A tax bill amendment – now before the Senate and poised to become law – revises criteria to exclude tax breaks for shows that bureaucrats regard as offensive or not in the public interest.

Tax credits – approved by the heritage and justice departments after a film is completed – are a vital part of the production process. They're part of the budget plan producers take to lending institutions for up-front financing before filming begins.

Martin Gero, director of the provocatively titled Young People F------, which opens April 18, said virtually every film produced in the country relies on bridge financing from banks – and banks do not like uncertainty.

If Heritage Canada toughens the criteria for tax credits – as a senior official acknowledged yesterday is its intent – Gero said the film industry is in big trouble.

"If it starts to get to where the banks are like, `Well, that tax credit money isn't for sure,' then they're not going to lend you money. I don't know a production anywhere (in Canada) that would be able to go on without their tax credit money."

Entertainment lawyer Michael Levine, a founding director of the Canadian Film Centre, agreed that film financing is in jeopardy.

"Bankers like predictable and measurable risk. So there is obviously a financial angle," Levine said.

"But there's also the obvious question of who's making the decisions and who's defining the standards. It's quite clear to me that we are getting into the dangerous territory of freedom of expression," Levine said, calling the legislation "very dangerous ... very ill-advised."

Annette Gibbons, a senior official with Heritage Canada, insisted yesterday that "only slight modifications" are being made to existing guidelines to explicitly deny tax credits to films promoting hate, excessive violence and pornography. At present, only pornography is excluded.

Heritage Canada officials will make final decisions, but a "transition" period will be in place, during which filmmakers will be consulted, Gibbons said.

But NDP MP Bill Siksay, the party's heritage critic, said the bill could have "a huge chilling effect" on Canadian film production.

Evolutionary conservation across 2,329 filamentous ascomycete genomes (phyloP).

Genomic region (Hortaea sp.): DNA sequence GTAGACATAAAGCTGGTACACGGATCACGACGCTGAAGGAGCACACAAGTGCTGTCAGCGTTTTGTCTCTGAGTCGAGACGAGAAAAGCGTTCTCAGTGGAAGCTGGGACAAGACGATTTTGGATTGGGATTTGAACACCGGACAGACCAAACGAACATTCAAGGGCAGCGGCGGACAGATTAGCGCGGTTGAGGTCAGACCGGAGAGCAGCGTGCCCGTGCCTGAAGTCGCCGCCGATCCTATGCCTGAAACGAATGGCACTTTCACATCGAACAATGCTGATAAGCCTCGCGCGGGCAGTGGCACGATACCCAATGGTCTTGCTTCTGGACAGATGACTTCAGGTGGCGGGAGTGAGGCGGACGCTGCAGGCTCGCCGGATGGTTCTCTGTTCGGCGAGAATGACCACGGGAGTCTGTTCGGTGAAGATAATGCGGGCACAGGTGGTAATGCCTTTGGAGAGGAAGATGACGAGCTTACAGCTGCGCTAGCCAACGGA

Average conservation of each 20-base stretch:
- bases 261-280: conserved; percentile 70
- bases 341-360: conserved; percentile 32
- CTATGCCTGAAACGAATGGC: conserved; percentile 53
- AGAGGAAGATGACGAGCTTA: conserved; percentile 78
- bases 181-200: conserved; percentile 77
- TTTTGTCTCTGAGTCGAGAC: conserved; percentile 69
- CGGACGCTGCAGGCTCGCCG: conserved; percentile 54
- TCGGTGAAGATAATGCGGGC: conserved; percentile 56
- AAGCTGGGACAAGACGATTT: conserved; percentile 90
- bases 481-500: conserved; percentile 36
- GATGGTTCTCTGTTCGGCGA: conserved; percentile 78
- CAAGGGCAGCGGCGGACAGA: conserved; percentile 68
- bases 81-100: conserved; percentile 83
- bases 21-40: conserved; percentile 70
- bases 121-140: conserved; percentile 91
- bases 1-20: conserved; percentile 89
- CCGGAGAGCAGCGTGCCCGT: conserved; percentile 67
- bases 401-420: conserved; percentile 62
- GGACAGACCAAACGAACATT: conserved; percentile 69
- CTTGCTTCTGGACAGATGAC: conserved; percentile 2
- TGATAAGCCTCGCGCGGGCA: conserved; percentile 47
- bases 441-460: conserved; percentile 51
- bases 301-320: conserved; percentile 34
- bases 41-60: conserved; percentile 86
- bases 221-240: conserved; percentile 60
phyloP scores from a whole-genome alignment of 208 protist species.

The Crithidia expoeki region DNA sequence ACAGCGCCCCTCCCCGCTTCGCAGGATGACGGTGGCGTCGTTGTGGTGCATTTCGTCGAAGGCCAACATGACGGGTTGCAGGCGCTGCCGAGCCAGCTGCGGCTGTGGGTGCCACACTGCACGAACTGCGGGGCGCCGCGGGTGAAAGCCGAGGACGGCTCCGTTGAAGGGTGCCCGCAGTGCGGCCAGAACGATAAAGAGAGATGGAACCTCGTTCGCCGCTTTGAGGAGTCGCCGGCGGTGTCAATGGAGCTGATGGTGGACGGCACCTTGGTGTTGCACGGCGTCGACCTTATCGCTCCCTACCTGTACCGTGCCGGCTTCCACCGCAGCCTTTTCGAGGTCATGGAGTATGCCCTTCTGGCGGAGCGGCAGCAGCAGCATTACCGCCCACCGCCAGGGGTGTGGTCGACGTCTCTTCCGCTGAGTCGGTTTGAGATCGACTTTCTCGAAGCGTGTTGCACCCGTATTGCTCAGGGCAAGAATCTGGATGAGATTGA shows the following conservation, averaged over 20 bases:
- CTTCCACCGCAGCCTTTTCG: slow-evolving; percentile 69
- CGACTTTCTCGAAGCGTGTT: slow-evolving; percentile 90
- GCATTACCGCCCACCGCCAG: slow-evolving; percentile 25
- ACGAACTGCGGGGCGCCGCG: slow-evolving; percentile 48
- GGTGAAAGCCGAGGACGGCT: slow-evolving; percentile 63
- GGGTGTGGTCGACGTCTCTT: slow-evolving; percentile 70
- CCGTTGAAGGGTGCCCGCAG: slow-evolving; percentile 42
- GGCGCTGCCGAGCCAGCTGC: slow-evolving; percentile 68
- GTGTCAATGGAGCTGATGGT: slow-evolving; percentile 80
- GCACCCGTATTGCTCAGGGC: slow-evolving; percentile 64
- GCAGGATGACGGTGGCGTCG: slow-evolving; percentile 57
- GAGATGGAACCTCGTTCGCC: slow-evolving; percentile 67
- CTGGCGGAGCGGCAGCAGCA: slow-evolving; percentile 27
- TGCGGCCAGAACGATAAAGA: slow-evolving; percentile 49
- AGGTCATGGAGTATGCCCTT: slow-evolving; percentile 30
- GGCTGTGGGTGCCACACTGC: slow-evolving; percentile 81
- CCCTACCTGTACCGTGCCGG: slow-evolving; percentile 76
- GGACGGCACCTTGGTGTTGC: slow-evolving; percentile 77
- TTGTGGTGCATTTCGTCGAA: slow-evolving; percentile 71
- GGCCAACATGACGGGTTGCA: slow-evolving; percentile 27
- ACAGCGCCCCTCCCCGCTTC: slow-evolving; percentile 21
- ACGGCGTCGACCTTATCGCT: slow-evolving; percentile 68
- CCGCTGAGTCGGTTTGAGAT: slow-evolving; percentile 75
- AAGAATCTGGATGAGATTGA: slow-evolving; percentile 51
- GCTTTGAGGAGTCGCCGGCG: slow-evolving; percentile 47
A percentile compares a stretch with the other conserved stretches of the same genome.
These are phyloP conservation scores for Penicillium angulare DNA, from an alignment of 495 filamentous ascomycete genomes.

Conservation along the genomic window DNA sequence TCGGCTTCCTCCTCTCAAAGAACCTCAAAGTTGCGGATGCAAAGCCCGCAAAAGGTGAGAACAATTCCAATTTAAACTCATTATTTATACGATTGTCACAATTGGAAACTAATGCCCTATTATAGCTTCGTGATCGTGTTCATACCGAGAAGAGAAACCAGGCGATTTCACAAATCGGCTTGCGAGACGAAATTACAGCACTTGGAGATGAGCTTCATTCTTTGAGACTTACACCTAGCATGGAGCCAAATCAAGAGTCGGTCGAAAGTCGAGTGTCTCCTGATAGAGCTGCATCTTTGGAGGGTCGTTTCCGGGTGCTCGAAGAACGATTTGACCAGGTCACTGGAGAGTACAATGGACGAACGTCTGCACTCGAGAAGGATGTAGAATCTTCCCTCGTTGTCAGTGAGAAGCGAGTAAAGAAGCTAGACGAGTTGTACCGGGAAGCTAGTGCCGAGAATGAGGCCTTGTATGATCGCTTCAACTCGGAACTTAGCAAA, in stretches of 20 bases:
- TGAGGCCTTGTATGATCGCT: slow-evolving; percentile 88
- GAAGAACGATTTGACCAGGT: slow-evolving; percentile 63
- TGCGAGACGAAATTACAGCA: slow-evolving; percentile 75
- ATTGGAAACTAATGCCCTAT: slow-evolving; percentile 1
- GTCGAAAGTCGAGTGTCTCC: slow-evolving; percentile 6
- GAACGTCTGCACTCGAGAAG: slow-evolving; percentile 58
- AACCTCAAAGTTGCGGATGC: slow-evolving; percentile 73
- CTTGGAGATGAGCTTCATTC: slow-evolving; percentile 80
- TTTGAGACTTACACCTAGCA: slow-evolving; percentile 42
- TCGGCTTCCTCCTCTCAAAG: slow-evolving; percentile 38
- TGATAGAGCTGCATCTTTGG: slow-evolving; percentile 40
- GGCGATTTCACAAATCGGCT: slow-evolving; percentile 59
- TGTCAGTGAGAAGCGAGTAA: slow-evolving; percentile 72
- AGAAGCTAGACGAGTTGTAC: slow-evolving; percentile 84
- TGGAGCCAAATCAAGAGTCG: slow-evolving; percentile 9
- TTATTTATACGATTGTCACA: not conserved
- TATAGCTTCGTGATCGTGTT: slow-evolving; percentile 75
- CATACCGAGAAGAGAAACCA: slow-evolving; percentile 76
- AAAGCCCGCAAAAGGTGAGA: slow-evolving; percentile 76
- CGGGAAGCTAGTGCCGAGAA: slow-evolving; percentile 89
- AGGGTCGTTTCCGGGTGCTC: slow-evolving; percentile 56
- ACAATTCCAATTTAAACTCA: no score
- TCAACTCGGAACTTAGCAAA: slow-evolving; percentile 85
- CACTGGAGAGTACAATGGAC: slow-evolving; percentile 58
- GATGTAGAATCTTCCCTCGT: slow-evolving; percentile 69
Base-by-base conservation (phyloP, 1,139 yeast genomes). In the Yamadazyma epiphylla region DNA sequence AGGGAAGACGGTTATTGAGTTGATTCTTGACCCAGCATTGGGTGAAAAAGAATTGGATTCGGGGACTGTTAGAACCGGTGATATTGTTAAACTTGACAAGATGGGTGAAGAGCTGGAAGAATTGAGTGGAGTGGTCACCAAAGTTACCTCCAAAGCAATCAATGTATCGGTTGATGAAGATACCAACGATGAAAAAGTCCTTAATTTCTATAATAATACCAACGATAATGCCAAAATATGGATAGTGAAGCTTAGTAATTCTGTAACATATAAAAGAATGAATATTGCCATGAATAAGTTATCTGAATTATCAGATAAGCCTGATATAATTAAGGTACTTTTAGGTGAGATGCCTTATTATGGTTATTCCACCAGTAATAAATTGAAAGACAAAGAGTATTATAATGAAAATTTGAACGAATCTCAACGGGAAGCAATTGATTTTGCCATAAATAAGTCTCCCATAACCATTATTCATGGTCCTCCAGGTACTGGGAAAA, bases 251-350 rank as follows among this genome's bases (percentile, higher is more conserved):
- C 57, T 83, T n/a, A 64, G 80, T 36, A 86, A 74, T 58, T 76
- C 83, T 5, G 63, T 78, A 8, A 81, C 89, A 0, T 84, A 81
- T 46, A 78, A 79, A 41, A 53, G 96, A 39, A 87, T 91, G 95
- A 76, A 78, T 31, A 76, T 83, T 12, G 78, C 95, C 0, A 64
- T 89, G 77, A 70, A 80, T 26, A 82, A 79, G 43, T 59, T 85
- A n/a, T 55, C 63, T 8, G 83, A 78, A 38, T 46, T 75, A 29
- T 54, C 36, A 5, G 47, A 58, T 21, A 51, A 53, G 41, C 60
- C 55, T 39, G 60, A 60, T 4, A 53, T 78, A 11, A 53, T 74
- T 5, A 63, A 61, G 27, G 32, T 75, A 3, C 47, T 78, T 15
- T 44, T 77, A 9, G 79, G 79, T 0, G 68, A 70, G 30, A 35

"There hasn't been a problem with the appropriateness of film and video production in Canada. There's been controversy, but controversy isn't necessarily bad when it comes to the cultural life of a country as diverse as ours," he said.

Stephen Waddell, national executive director of ACTRA, the actors' union, said the bill will add "a layer of instability and uncertainty to financing, which this industry can ill afford at this time.

"We're concerned about the censorship that would be involved. Clearly, that offends us and offends – I would hope – the Canadian public."

The guild representing Canadian directors also issued a statement yesterday opposing the changes.

Hockey Night in Canada Promotes Homosexual Lifestyle

Hockey Night in Canada, the Canadian cultural icon which has inspired countless youngsters in their endeavors on ice rinks across the country, and been a mainstay of national pride and unity for millions, is now promoting homosexuality in its prime time advertising.

In the November 17th broadcast of the game between Edmonton and Calgary, Kelly Hrudey, former NHL goaltender and current hockey broadcaster with the CBC, co-announcer Scott Oakes, and Ron Maclean gave a plug for the homosexual propaganda movie "Breakfast with Scot."

The movie, which was filmed on location in Toronto and Hamilton last year, portrays a Toronto Maple Leafs player who wants to proclaim his homosexuality publicly and his homosexual partnership with the team's lawyer and their "adopted" son Scot.

Hrudey commented about how the movie promoted self acceptance, and then showed a clip from the movie showing the little boy in a clothing store mincing in front of a mirror while trying on girl's clothing, while his homosexual "father" looked on approvingly.

Maclean also commented positively about the film. Don Cherry was not involved but Ron Maclean, after commenting about the film and how nice the boy's clothing was, immediately showed a still picture of Don Cherry and made a remark about how well dressed Don was. In doing this he appeared to tie Don Cherry to the film without Cherry actually participating.

In Toronto and looking for some live action and excitement? Check out Toronto's horse races. You could win a $10,000 night at the races!

About Us The Art History Archive The Lilith Gallery The Lilith eZine The Feminist eZine